Rusty Divine

Live, Love, Learn, Teach

Geocaching with a Three-Year Old

My son loves to find treasure. He is outside right now playing his latest favorite game where he rides his trike around the patio a few times, then the “mail man” hands him a padded envelope with one of his little toys in it – a bouncy ball, a hot wheels, a sticker, etc. – and he opens it up and either takes the toy or gives it back saying “Return to sender.”

We just got back from a geocaching trip where we hiked through a wooded park named Wilderness Park that is near our house looking for a peanut butter jar that has been wrapped in camouflage tape and stuck into the head of a decapitated statue. He only likes the geocaches that are big enough to hold toys – some are just a log book, and others may be just a puzzle or marker.

We didn’t find that cache today, likely because we took the wrong fork in the path, but we did see a lot of amazing things we wouldn’t have if we had stayed home.

Not long after we parked and started walking on a grassy trail, we found a painted turtle. We picked him up and felt his claws and his shell and talked about how he can hide in his shell when he wants to, then let him go on his way.

Soon, we crossed over a creek on a bridge made of cement blocks from some torn up street or building. We saw some trees that had fallen into the creek to make a dam.

Farther up the trail we noticed a doe watching us. She stood perfectly still even as I picked Rowan up and we pointed at her.

Then we found a muddy puddle with lots of tracks. He wanted to know what left the mountain bike tracks and the goose tracks and the dog tracks.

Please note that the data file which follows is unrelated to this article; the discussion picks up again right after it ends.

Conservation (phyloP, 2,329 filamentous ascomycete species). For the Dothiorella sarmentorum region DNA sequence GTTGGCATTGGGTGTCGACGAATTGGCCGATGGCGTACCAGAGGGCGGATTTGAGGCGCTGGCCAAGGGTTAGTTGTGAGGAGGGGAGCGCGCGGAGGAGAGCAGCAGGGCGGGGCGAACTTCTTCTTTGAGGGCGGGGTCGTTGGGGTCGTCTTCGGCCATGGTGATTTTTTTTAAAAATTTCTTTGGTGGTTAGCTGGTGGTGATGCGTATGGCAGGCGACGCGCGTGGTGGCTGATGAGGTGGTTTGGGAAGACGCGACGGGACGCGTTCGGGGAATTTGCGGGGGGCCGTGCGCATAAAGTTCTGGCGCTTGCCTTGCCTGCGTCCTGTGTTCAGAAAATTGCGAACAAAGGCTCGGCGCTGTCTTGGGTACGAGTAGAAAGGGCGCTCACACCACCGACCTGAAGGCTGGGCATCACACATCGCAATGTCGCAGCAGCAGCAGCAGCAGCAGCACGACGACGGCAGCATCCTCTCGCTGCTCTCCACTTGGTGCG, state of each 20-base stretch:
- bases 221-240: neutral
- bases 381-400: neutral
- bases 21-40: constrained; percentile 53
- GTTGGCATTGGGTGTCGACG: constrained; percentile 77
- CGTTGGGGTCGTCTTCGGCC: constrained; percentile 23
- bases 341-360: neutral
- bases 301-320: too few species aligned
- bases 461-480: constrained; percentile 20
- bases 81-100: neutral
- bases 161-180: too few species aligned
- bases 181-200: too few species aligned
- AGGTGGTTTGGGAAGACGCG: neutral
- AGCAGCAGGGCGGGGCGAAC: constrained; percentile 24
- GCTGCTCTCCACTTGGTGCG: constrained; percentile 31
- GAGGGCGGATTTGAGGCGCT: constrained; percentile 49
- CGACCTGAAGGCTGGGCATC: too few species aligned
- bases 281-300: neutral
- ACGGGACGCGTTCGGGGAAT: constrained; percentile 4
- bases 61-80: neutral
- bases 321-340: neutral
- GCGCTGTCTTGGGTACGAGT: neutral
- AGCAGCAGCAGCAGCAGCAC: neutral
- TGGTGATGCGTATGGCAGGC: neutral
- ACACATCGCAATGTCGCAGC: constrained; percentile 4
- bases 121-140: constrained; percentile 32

We followed the compass on my phone until we realized we had passed the cache and it didn’t look like our trail was going to turn the right direction, so we turned around. On the way back, we walked to the edge of an embankment and looked down at a creek that had flooded recently and washed several dead trees into a pile in an elbow of the creek.

Just before we got back to the boulder bridge, we noticed some deep purple mulberries within reach from the path and enjoyed a few while talking about coming back tomorrow with a couple of buckets so that we could make some mulberry syrup.

On our way to another cache, we stopped on the gravel road to see a flock of wild turkeys. We parked and walked toward them and were impressed at how well those big birds can fly!

After we traded a little monster toy that lit up from the inside for a couple of google-eyes, we talked on the way home about wanting to make the world a better place by leaving toys that were better than the ones we took in contrast with some of the pieces of garbage we find in geocaches sometimes.

Our adventure was under two hours, but we really packed it in! Not every excursion is this successful, but its nights like these that make such great memories and are worth sharing with you.

We Scrubbed our QA/Prod Move